Blocking IL-10 signaling with soluble IL-10 receptor restores in vitro specific lymphoproliferative response in dogs with leishmaniasis caused by Leishmania infantum
PLOS ONE , Volume 16; doi:10.1371/journal.pone.0239171
Abstract: RIL-10 plays a major role in restricting exaggerated inflammatory and immune responses, thus preventing tissue damage. However, the restriction of inflammatory and immune responses by IL-10 can also favor the development and/or persistence of chronic infections or neoplasms. Dogs that succumb to canine leishmaniasis (CanL) caused by L. infantum develop exhaustion of T lymphocytes and are unable to mount appropriate cellular immune responses to control the infection. These animals fail to mount specific lymphoproliferative responses and produce interferon gamma and TNF-alpha that would activate macrophages and promote destruction of intracellular parasites. Blocking IL-10 signaling may contribute to the treatment of CanL. In order to obtain a tool for this blockage, the present work endeavored to identify the canine casIL-10R1 amino acid sequence, generate a recombinant baculovirus chromosome encoding this molecule, which was expressed in insect cells and subsequently purified to obtain rcasIL-10R1. In addition, rcasIL-10R1 was able to bind to homologous IL-10 and block IL-10 signaling pathway, as well as to promote lymphoproliferation in dogs with leishmaniasis caused by L. infantum.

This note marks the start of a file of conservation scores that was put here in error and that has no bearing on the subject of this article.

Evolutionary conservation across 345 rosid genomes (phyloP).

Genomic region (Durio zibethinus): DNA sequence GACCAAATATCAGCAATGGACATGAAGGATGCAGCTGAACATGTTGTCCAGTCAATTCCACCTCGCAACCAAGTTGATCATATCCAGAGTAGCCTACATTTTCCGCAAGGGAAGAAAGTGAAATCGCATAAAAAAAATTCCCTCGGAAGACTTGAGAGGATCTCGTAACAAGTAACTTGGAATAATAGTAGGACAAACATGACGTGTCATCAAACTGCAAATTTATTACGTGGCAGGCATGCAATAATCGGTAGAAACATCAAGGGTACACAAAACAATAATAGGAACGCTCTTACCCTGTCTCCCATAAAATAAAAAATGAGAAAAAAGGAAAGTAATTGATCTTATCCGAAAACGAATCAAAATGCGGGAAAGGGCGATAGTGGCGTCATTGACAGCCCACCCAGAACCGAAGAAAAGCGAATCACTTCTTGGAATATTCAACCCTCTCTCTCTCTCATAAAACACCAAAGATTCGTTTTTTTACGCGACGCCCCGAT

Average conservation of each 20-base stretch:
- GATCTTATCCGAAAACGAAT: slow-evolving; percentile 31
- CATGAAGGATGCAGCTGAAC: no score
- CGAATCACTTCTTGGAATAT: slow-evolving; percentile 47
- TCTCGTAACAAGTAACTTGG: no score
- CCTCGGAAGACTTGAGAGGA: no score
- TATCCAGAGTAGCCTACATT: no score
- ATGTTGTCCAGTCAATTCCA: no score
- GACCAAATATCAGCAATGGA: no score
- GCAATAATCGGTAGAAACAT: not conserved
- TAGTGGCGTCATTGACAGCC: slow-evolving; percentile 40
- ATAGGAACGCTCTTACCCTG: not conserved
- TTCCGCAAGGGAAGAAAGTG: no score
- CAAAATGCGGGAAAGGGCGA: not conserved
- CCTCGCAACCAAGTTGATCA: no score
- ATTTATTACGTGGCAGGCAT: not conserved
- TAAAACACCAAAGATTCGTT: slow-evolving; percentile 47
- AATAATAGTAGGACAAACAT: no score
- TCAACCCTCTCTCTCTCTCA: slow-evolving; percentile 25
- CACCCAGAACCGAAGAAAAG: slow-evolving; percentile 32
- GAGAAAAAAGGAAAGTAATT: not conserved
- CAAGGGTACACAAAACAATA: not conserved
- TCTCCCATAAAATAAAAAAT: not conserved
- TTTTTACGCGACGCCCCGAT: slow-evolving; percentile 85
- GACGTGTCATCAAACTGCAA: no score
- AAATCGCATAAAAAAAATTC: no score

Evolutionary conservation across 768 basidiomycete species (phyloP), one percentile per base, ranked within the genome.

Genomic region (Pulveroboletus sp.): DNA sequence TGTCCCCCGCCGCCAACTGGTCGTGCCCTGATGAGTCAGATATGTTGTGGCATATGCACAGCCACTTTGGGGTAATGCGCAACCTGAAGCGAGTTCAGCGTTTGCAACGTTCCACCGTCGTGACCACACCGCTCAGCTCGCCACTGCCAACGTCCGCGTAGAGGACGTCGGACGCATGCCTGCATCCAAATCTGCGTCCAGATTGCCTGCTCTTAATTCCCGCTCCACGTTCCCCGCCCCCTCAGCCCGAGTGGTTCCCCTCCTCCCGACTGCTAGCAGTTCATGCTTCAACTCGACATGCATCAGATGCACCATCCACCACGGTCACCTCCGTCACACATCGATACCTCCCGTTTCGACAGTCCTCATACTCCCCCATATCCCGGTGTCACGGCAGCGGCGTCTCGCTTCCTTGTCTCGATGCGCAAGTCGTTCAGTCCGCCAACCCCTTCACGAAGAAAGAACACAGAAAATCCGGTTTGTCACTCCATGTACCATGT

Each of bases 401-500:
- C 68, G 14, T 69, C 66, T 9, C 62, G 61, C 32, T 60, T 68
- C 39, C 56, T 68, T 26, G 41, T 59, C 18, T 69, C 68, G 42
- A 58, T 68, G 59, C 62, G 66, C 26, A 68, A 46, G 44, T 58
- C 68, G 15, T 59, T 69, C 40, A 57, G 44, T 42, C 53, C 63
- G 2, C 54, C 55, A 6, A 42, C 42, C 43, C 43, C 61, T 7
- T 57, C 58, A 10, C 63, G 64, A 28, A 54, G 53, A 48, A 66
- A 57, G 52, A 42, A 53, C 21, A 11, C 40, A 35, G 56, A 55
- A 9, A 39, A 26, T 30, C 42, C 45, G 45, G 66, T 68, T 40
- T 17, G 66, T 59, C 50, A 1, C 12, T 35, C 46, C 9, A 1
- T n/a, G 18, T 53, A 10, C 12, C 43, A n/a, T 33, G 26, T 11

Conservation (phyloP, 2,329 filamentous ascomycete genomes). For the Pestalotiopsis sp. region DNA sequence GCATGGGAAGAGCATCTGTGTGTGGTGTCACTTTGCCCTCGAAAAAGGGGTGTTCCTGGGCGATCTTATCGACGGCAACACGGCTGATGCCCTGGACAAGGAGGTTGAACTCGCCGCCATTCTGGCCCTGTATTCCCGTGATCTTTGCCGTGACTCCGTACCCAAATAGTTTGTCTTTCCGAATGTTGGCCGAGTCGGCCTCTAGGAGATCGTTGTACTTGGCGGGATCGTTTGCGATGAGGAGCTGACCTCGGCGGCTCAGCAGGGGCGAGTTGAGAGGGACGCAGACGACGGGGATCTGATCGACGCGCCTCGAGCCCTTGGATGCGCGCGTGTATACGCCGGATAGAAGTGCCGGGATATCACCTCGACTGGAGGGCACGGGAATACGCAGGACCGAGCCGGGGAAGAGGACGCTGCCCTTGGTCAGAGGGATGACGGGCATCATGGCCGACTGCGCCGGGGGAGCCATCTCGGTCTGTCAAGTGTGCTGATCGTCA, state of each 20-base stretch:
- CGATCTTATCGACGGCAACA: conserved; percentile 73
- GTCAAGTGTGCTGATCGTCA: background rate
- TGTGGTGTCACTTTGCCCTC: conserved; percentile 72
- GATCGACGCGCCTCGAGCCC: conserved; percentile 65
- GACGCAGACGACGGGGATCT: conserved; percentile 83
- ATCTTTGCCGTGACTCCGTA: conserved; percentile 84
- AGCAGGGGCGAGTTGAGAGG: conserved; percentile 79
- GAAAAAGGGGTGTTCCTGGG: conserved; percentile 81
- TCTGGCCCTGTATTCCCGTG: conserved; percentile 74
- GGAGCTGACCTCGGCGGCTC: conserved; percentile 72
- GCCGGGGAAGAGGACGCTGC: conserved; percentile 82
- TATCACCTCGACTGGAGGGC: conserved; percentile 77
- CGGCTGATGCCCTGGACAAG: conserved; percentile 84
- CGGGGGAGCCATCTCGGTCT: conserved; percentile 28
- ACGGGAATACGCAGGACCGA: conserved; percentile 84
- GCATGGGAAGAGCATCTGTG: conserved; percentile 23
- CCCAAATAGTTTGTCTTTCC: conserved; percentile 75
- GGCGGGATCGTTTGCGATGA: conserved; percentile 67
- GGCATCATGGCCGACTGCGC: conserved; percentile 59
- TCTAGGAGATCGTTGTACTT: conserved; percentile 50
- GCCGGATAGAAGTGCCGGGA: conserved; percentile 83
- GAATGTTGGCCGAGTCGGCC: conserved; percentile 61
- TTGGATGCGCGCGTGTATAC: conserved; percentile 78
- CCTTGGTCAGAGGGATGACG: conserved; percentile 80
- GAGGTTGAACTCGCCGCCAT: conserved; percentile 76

Keywords: cytokines / Immune response / Lymphocytes / dogs / Leishmania / leishmaniasis / Recombinant proteins / Leishmania infantum
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